Should Women Be Heard, Not Just Seen?

It's a  compelling question.  Must women be seen to be heard?

A new study has found that consumers respond differently to male voices selling things than female voices.  That's probably why 80% of all voice-overs are done by men.

Another interesting fact: any female voice-overs are predominantly embodied by an attractive woman, whereas male voices are often disembodied or represented by both ugly and attractive men.

Think of some recent commercials.  The new one for Samsung phones comes to mind, a beautiful blonde woman who's pregnant (another stereotype) who cries over seeing a cat and dog cuddle, or sits by the pool with a drink (hopefully, non-alcoholic) watching someone doing Pilates on TV.  When her husband comments, she says, "Eyes are muscles, too."

There have been some very interesting commercials on lately, where more and more of the actors are overweight.  Have you seen the one for some pizza chain with an overweight man listening to music while he waits to place an order and his also overweight wife coming to stand in the doorway to tell him he can just go pick up the pizza right now?

Maybe because they were both unattractive to me I don't remember what the commercial was for.

Some marketers claim a male voice to be more authoritative, more knowledgeable. Moreover, male and female voices seem tailored to their role, with men adopting characteristics such as adventure, technical knowledge, and power, and women being heard in relation to domestic settings, relationships, and nurturing roles.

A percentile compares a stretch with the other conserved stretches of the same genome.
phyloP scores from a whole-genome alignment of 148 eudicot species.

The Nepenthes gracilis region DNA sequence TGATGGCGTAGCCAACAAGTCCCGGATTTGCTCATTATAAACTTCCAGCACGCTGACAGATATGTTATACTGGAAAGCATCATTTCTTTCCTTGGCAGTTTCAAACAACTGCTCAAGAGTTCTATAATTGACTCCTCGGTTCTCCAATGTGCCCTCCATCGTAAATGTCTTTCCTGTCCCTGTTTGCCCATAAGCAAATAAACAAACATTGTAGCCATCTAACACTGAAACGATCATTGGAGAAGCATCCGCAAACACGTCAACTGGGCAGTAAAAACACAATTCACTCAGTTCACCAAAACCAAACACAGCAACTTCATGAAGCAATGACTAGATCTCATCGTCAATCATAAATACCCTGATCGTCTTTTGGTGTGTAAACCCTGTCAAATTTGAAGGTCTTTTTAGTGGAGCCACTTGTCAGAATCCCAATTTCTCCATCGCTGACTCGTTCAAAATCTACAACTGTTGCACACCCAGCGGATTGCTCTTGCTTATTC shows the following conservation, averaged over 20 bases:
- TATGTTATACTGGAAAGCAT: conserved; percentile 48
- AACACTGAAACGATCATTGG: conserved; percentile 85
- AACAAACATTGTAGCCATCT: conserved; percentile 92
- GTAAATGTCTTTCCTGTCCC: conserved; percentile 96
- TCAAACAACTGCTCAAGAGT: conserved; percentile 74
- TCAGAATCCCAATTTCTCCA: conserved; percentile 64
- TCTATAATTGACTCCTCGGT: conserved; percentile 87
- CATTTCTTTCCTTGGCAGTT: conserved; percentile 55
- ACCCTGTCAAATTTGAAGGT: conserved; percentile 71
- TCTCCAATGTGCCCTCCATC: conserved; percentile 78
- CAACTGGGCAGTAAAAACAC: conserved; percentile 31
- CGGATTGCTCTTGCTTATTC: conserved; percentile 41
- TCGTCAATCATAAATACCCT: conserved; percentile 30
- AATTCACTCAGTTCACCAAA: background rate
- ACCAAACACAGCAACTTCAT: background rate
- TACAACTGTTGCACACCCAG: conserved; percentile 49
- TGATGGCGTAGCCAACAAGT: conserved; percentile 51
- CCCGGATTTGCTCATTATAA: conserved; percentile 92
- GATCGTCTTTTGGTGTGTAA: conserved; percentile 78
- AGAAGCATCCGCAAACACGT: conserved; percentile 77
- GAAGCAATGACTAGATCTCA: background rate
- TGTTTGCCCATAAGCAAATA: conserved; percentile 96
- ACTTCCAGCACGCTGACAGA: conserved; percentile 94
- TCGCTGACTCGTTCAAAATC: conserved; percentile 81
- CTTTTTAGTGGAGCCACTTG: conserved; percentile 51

Female competence frequently appears undermined in popular ads. Think of the woman agonizing over spills on her kitchen floor.  Or the one whose mother criticizes her for not using the right detergent on her family's clothes.

We take our cues from commercials.

I remember when I was a kid realizing that what we saw in advertisements was how most people lived, and feeling that I just didn't fit in.  I didn't live in a family where the dad worked and the mom baked cookies and sat at the table listening to the children's laments about school or their friends.  She was always watching soap operas when we came home.

Women in ads in those days were usually sitting beside their husbands in the car (never driving!), or dressed in dainty full-skirted dresses, sometimes even with gloves.  When they appeared in ads, it was always for a cleaning or a cooking product.  I just googled some ads from the '50s and the first to come up was an illustration of a woman practically kissing a square cardboard box of Tide Detergent with the words, "Tide's got what women want" in bright red ink (matching her lipstick).

“When a woman’s voice is present, she is not speaking to the population at large but to dogs, cats, babies, children, and women dieters," the study found.

So, ladies, I guess as far as we've come, we've still got a ways to go.


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